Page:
Back in December I wrote, in super dramatic terms, about bringing my first book into the world and how it was way more like being a first-time mom than I ever expected. Looking back, I agree with every word.
It’s been almost six months since the release of Stonebearer’s Betrayal and the roller coaster of emotion is now more like a carousel. There are still ups and downs, but they don’t make me scream and I only get motion sick if I close my eyes for too long. Each turn is predictable with each next step already planned. Each tiny up has its own tiny down.
It’s all very manageable and to be honest – a little boring. It’s work. Plain and simple. I create goals to complete. Some are big, like finishing 2000 minutes of editing each month to finish Stonebearer’s #2. Some are tiny, like making sure my email stays under control. Some can be tedious, like ensuring my social media presence stays solid. (By the way, my Instagram is fabulous.) Some are fun, like attending conferences and signings.
I find myself hoarding time like a miser. Each minute I can work in peace while the kids are at school is measured and optimized. The hours of the day are sliced and diced into focused chunks, 45 minutes here to write today’s blog post, 10 minutes there to fold the laundry, 15 minutes here to answer an email, another hour there to edit another scene.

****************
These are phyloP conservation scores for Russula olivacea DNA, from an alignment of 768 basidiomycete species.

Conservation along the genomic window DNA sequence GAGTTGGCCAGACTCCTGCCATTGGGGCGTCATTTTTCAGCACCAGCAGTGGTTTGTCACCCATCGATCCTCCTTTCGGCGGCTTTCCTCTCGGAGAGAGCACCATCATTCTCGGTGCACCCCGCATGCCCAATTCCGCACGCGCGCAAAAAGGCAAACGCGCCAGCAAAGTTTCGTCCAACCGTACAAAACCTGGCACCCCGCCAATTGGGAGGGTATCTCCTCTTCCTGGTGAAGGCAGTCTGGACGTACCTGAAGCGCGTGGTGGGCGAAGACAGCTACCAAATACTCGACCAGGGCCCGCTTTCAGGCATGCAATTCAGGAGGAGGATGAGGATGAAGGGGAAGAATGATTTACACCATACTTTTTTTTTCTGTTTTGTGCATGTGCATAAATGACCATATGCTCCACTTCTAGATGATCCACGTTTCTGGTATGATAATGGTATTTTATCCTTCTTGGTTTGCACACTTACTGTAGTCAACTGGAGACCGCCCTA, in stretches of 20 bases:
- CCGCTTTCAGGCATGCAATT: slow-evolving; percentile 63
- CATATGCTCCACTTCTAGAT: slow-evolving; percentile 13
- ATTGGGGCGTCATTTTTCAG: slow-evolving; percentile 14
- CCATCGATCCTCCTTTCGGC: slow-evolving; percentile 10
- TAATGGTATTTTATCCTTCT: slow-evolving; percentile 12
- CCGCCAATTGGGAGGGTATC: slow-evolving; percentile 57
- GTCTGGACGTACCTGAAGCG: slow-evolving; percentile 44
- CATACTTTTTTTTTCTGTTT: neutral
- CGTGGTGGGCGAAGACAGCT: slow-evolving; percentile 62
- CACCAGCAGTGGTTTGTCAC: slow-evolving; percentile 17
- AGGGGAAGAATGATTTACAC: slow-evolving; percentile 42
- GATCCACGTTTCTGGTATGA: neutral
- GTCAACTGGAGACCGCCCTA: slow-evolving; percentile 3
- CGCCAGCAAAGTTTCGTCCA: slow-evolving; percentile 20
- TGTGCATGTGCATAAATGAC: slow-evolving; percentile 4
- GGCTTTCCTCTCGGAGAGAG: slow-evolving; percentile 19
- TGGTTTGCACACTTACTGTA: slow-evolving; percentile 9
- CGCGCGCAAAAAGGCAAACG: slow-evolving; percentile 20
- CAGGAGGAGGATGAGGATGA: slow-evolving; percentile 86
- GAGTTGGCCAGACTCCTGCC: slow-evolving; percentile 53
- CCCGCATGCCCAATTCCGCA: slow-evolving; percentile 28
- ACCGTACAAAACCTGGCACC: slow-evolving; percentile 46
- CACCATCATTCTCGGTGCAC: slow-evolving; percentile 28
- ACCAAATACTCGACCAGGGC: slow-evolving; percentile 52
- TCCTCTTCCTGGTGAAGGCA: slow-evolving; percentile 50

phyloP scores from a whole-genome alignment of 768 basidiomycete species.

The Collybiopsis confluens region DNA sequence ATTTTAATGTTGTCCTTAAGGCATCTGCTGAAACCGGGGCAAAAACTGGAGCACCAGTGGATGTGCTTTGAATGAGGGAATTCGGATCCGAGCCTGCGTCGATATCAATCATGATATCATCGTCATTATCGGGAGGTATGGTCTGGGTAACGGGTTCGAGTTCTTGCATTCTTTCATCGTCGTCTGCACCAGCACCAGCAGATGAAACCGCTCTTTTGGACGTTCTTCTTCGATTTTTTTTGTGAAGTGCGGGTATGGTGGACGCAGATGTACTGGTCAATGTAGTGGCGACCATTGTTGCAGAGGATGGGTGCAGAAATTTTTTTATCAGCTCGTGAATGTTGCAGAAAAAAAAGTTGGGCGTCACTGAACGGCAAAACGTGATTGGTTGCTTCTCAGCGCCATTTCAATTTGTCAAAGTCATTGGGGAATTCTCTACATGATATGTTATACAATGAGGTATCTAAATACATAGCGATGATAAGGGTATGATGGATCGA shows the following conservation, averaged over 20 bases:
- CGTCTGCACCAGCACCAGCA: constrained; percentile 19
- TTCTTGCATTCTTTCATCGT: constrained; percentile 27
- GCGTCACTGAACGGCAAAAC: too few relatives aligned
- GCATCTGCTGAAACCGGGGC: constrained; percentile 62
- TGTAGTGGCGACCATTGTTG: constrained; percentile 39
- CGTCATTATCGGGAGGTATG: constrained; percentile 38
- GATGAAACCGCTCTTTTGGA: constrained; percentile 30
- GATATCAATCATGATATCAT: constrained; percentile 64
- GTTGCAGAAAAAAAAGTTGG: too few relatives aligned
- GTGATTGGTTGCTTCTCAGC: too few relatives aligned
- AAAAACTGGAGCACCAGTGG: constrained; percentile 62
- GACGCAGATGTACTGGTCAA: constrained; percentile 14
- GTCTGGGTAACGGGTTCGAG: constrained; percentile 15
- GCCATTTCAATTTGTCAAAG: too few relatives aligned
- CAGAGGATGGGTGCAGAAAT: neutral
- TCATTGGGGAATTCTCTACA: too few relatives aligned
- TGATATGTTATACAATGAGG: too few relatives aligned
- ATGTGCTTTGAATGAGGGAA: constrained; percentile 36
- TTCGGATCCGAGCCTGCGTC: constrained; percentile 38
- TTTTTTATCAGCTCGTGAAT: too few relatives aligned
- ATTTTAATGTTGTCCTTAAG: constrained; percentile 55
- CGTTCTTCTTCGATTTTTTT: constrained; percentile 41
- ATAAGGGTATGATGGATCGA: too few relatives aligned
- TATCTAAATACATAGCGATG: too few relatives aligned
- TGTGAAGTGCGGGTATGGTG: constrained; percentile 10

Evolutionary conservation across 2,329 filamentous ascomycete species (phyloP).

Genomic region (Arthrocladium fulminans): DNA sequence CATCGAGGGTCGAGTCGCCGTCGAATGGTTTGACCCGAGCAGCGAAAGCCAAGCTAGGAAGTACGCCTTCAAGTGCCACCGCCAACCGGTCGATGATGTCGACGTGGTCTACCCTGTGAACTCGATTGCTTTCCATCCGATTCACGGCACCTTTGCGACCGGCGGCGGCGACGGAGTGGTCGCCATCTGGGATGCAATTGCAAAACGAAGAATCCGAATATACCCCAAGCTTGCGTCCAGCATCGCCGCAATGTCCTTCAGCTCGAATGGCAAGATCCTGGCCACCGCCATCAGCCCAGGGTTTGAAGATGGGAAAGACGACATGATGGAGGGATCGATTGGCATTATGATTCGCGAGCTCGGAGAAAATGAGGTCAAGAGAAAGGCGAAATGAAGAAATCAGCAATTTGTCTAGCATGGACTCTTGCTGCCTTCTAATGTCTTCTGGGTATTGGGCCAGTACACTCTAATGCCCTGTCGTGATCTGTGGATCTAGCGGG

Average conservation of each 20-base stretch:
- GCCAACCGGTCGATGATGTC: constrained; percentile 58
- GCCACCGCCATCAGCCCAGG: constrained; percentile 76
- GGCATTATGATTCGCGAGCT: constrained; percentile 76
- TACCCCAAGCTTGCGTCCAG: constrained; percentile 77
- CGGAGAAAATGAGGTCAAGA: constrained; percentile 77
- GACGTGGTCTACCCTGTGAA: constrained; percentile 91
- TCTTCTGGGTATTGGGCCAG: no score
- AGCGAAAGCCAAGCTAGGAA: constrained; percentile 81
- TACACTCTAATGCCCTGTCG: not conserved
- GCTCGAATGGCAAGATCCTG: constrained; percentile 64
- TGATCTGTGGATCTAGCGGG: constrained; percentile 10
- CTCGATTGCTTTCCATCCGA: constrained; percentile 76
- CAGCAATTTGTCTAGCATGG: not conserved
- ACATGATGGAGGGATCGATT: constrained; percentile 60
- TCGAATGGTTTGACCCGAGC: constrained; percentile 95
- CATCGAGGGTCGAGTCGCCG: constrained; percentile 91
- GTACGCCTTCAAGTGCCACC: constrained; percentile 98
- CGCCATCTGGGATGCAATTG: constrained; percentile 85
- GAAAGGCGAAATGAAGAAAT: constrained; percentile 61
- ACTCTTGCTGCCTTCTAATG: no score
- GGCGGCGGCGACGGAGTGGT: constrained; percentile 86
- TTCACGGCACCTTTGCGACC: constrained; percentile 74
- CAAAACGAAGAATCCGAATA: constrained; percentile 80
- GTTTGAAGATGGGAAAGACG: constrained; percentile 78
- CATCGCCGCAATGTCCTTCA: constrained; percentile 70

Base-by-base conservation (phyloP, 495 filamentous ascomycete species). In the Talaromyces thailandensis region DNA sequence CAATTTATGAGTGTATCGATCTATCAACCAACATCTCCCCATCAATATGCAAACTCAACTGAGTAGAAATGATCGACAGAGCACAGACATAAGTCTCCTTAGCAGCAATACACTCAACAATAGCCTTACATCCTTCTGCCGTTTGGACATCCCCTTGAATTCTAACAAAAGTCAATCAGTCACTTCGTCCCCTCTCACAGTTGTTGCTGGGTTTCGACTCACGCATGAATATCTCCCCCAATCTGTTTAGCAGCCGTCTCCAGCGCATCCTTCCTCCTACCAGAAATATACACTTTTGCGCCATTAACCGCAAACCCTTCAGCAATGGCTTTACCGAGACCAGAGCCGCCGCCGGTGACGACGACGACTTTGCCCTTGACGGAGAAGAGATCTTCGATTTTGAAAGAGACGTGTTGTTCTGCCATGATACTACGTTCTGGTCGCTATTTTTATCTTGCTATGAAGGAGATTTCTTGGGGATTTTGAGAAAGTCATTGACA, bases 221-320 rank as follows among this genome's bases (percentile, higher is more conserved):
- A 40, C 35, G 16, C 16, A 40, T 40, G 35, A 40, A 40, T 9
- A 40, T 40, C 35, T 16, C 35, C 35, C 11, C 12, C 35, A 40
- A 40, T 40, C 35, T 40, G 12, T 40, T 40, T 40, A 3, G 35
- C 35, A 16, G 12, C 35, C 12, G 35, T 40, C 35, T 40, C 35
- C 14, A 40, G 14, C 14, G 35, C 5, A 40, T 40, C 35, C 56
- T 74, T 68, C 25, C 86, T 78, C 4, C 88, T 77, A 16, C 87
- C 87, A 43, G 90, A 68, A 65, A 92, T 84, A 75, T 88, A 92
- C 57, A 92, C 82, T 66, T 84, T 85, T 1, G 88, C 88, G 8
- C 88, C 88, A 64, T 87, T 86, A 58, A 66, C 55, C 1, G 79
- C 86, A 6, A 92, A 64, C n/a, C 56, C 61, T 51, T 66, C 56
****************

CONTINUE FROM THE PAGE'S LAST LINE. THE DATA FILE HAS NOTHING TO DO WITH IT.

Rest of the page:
Right in the beginning, when the world of possibilities was wide open, I lost focus on my big goal, to earn my success by creating great novels, and instead spent way too much time chasing micro opportunities down rabbit holes. Whole days were eaten in the search for podcasts and book review sites willing to even look at me. I didn’t write or edit a word of fiction for months.
I turned into a crazy person. I collected every bit of data and studied each analytic hoping to see an upturn that said I’d won the author lottery and the mainstream market had noticed my little book. After months of working and watching, I realized the only way to continue growing my fan base would be to keep writing more books for people to enjoy.
So here I am. Working. Hard. Everyday.
I don’t regret my weeks and months spent being a little crazy and obsessive – it comes with the whole becoming an author package and needs to be experienced to be understood.